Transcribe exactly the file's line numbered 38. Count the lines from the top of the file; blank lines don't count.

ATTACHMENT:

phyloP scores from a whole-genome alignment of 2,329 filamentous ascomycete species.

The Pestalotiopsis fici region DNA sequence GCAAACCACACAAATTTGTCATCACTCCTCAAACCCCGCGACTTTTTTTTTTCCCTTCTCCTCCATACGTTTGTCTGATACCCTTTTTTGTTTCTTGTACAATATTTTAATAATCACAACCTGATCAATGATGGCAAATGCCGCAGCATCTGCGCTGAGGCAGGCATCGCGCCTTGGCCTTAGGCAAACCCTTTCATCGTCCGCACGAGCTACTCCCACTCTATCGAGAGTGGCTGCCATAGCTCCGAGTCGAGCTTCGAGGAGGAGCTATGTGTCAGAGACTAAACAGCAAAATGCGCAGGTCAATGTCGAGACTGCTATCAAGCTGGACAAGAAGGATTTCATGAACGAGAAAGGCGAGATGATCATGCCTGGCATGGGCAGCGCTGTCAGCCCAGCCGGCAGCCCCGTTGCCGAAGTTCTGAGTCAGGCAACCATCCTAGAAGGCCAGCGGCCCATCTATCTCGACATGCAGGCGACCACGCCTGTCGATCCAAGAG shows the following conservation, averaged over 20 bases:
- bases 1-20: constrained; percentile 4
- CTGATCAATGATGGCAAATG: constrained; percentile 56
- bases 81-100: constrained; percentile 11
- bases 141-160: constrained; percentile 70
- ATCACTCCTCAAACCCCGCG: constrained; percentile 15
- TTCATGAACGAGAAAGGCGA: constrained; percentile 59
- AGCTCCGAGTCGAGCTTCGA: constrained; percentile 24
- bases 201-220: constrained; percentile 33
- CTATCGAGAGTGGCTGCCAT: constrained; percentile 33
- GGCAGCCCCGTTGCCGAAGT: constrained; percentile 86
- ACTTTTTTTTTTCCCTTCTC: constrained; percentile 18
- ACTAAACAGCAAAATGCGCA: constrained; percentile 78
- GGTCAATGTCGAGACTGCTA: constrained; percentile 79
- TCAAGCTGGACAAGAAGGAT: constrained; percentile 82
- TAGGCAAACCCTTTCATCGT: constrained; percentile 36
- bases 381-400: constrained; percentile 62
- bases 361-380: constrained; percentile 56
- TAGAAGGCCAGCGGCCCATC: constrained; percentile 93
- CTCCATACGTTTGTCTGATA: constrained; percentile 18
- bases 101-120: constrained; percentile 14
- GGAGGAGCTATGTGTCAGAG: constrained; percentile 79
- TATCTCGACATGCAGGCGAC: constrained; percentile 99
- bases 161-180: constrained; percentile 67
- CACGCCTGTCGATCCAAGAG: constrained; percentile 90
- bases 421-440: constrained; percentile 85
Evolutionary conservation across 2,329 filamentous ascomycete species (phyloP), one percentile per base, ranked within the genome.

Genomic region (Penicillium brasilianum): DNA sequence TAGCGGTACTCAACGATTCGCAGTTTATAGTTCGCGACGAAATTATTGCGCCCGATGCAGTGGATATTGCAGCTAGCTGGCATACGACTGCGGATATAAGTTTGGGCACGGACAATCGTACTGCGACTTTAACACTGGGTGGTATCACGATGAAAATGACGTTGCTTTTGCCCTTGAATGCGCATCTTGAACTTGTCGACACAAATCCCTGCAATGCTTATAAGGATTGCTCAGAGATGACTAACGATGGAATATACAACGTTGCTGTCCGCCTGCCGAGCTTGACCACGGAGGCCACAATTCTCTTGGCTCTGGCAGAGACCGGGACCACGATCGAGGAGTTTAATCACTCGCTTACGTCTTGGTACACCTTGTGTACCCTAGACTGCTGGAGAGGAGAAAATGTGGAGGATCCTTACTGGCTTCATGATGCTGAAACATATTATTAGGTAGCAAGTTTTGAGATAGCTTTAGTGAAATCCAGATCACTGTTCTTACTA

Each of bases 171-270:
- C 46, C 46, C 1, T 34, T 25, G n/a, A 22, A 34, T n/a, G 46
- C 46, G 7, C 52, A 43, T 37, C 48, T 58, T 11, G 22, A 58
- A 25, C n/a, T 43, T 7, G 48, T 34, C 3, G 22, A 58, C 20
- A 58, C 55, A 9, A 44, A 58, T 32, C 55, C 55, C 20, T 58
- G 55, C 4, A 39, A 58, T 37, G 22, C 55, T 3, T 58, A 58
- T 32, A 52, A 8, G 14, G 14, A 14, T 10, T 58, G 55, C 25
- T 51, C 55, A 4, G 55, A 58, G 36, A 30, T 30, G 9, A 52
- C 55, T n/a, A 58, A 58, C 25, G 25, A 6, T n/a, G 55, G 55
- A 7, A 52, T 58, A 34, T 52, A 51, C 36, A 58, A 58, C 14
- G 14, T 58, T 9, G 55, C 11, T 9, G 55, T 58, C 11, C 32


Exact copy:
- C 55, T n/a, A 58, A 58, C 25, G 25, A 6, T n/a, G 55, G 55